Published: 13th December 2018
IIT-Mandi professor finds innovative method to combat Zika virus
Professor Rajanish Giri recently won the Innovative Young Biotechnologist Award for discovering how to prevent zika virus capsid folding
Moved by the shocking number of victims falling prey to the Zika virus, Professor Rajanish Giri, knew he had to something about it. In 2016, when Zika was declared a Medical Health Emergency of International Concern, Giri, an assistant professor at IIT Mandi knew he couldn't wait any longer to find a solution. He started his research on capsid folding of the virus and discovery of inhibitors, for which he was recently awarded with the Innovative Young Biotechnologist Award from the Ministry of Science and Technology. In a conversation, he tells us all about his discovery. Excerpts:
1. What does capsid folding mean?
Imagine a football with liquid inside. A capsid is the boundary or covering of the football. Inside is the RNA, DNA and other proteins. That's the simple structure of a virus. A capsid is something that encapsulates the virus. So if the capsid doesn't fold, it cannot form the virus.
Virus control: Rajanish Giri started his research on the dark protein of the Zika virus in 2016
2. When did you begin your research?
On March 15, 2016, I started finding out the dark protein of the virus, which basically means proteins which cannot form a structure, but they are functional in nature. We published the paper in August. This week, my fifth paper on Zika was published.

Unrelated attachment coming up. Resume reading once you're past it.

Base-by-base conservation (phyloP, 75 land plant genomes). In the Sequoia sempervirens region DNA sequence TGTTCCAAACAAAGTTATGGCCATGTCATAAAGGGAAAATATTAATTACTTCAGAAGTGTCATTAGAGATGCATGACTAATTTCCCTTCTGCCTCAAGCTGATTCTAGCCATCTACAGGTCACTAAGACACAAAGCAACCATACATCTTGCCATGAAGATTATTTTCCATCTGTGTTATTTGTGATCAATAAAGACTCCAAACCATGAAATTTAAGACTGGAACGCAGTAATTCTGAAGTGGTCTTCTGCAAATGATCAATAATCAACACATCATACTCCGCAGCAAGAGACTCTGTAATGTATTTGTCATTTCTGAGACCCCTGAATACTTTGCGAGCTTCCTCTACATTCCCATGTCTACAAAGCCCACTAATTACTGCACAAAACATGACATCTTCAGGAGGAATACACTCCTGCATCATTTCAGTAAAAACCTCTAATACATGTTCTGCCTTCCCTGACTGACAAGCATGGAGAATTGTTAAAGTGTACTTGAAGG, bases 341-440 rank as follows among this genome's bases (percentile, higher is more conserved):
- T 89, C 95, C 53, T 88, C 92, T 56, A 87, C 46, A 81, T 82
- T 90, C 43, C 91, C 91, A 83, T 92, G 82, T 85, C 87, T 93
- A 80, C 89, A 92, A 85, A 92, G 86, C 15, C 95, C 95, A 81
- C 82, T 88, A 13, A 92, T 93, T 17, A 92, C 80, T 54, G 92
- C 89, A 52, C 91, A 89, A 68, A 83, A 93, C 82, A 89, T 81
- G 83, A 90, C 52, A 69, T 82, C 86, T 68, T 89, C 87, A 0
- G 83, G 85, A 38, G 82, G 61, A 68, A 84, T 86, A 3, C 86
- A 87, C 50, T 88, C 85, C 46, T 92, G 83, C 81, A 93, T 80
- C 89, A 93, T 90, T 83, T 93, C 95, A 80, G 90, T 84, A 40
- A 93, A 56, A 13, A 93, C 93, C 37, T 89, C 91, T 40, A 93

3. How will the award further aid your research?
It is a proposed research on capsid folding and inhibitor research. I will receive one lakh rupees annually for three years.
4. What are the highlights of your research?
My research basically addresses three questions -- how the capsid folding happens, how we can stop the folding and how we can develop inhibitors or any small molecule to stop the development of the virus or stop it from maturing. We have found that hydroxychloroquine, an anti0malarial drug can inhibit proteins in the Zika virus. This research will help in understanding how the virus develops and also develop molecules that can inhibit its growth.
5. Will you be collaborating with pharmaceutical companies or other universities?
We have a collaboration with the University of Washington to study the Zika virus culture. In the future, we also hope to collaborate with pharmaceutical companies, but it depends on the feasibility.